Dominion Theatre, London – until 2 January 2016
Guest Reviewer: Josh Kemp
Twelve years after the movie scored itself into the global psyche as a modern day Christmas classic, the musical version of Elf makes its London premiere at the Dominion Theatre.
Elf’s cute story would melt even the most glacial of hearts as it tells of apparently orphaned Buddy, who is inadvertently swept into Santa’s sack and flown back to the North Pole. The movie’s success proved the tale’s potential for comedy along with much seasonal schmaltz as it follows Buddy’s growing up with Santa and his quest to return to New York City to discover his true family.
Ben Forster as Buddy steals the show with an un-relenting charm and wide eyed enthusiasm. Forster’s performance may well be inspired by the movie’s Will Ferrell, a tough act to follow for sure, but the young Brit brings something new to the character and does a smashing job of maintaining an upbeat energy throughout the show.
TV and popstar Kimberly Walsh looks and sounds fabulous as Buddy’s love interest Jovie, interjecting a perfectly measured counter-balance of humour to Buddy’s Christmas enthusiasm.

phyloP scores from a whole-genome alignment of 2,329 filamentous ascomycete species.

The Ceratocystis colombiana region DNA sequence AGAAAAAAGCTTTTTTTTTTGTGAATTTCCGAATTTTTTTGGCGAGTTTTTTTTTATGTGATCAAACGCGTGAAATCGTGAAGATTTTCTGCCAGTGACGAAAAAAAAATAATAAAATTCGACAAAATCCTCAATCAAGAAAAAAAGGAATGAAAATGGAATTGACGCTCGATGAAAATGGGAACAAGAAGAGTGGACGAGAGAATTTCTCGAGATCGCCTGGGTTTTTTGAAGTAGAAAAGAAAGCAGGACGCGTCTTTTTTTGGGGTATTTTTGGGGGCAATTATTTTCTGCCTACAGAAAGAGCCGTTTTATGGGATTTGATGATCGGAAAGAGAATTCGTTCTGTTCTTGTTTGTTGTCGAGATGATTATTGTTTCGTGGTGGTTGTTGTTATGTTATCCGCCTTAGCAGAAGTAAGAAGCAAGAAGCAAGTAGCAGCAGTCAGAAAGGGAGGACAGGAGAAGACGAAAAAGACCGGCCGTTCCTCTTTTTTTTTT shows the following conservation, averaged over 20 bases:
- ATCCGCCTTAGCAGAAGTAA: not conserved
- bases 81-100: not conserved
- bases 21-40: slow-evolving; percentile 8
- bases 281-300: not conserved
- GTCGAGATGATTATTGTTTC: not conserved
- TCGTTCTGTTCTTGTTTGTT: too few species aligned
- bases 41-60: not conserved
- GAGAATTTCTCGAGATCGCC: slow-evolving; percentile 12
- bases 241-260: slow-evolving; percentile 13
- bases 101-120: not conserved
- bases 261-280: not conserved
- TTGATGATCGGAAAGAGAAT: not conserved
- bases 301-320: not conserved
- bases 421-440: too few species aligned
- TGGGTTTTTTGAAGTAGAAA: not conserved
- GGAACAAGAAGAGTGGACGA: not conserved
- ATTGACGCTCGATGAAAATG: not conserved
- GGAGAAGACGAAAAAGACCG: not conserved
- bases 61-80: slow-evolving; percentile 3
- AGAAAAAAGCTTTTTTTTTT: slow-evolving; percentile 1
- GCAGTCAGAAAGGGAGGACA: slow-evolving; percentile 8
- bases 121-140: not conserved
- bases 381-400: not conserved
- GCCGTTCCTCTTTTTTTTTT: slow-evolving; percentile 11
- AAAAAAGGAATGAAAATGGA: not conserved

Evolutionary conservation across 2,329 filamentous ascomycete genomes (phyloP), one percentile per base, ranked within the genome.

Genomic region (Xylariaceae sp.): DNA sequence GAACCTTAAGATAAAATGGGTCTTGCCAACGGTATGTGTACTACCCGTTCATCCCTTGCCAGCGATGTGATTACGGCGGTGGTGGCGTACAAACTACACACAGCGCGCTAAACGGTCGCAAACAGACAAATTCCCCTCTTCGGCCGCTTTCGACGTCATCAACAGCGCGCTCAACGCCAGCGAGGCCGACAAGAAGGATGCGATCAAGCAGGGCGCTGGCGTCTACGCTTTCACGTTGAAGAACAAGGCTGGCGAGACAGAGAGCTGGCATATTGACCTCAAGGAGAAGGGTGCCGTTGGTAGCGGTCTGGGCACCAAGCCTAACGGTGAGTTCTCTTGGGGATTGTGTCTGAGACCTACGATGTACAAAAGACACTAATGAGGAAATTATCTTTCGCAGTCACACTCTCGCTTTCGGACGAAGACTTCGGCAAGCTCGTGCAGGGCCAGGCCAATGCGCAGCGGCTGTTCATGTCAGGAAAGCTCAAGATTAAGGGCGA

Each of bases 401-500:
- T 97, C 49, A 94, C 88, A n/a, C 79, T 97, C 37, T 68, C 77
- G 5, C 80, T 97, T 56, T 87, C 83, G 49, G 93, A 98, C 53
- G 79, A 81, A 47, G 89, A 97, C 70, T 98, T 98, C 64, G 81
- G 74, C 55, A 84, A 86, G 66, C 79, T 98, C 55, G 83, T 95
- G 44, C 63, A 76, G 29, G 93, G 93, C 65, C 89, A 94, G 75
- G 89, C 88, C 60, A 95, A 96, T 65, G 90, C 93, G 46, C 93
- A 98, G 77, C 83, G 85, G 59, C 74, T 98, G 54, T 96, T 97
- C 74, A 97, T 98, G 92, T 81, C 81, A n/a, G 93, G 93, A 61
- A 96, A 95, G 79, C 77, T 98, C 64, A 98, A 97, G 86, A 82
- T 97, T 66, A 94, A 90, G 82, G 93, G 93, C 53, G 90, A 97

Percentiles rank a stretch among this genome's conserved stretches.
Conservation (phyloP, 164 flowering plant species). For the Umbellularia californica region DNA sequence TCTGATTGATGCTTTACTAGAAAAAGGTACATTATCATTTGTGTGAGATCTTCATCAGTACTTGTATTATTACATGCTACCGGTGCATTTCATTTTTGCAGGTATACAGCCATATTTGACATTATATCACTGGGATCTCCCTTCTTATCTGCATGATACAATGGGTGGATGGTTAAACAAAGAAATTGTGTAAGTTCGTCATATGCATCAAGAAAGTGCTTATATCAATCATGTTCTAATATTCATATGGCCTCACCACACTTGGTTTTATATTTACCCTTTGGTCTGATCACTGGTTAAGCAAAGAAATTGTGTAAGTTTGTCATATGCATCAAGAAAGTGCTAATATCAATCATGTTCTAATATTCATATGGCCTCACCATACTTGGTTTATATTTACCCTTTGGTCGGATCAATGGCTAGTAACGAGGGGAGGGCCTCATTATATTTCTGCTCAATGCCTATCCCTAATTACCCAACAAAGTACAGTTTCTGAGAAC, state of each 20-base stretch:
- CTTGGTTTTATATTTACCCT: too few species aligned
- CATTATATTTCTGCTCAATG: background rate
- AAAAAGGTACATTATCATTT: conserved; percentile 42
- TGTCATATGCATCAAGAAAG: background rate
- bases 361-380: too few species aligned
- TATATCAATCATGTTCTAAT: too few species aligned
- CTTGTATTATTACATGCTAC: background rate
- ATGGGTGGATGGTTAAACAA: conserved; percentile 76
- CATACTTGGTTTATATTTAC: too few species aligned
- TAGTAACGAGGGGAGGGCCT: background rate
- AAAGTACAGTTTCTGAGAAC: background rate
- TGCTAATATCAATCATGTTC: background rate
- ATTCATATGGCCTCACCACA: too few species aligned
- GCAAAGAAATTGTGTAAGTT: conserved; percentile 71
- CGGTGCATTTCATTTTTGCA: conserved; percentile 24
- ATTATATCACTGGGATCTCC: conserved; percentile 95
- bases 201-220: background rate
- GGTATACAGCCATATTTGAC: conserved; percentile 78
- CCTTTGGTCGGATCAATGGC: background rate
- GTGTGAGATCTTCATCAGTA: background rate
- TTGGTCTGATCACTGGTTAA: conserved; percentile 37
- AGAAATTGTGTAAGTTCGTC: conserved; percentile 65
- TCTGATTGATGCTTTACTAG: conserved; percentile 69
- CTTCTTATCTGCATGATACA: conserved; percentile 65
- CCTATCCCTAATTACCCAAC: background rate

Amongst the cast Joe McGann as Buddy’s natural father Walter, who has to learn to love his newly-discovered son, offers up an ultimately touching turn. The elfin Jessica Martin as his wife Emily similarly convinces and there is a standout performance from Jennie Dale as Walter’s secretary Deb. Delivering one of the show’s funniest performances, Dale earns rapturous applause from the crowd.
The producers have adopted a pricey ticketing approach to this show, with top premium tickets going for an eye watering £250+! Not unreasonably, expectations are stratospheric and they are not met. For that price one might well have expected the movie’s famously hilarious shower scene to have been played out on stage in a fully plumbed in set (it isn’t). And where Hollywood sprinkled the film with a generous helping of classic Christmas songs, Sklar and Beguelin’s numbers (which to be fair are imaginatively staged by Morgan Young, including some lovely tap routines) written for the show are, for the most part, quickly forgotten. And, thinking of the little ones, bear in mind that even for £250, the show is at least 30 minutes too long.
But hey, it’s Christmas – and whilst Elf may be little more than typically festive theatre fayre, it makes for a fun night out in the West End. The scenery and projections are smart and they even make it snow inside the Dominion!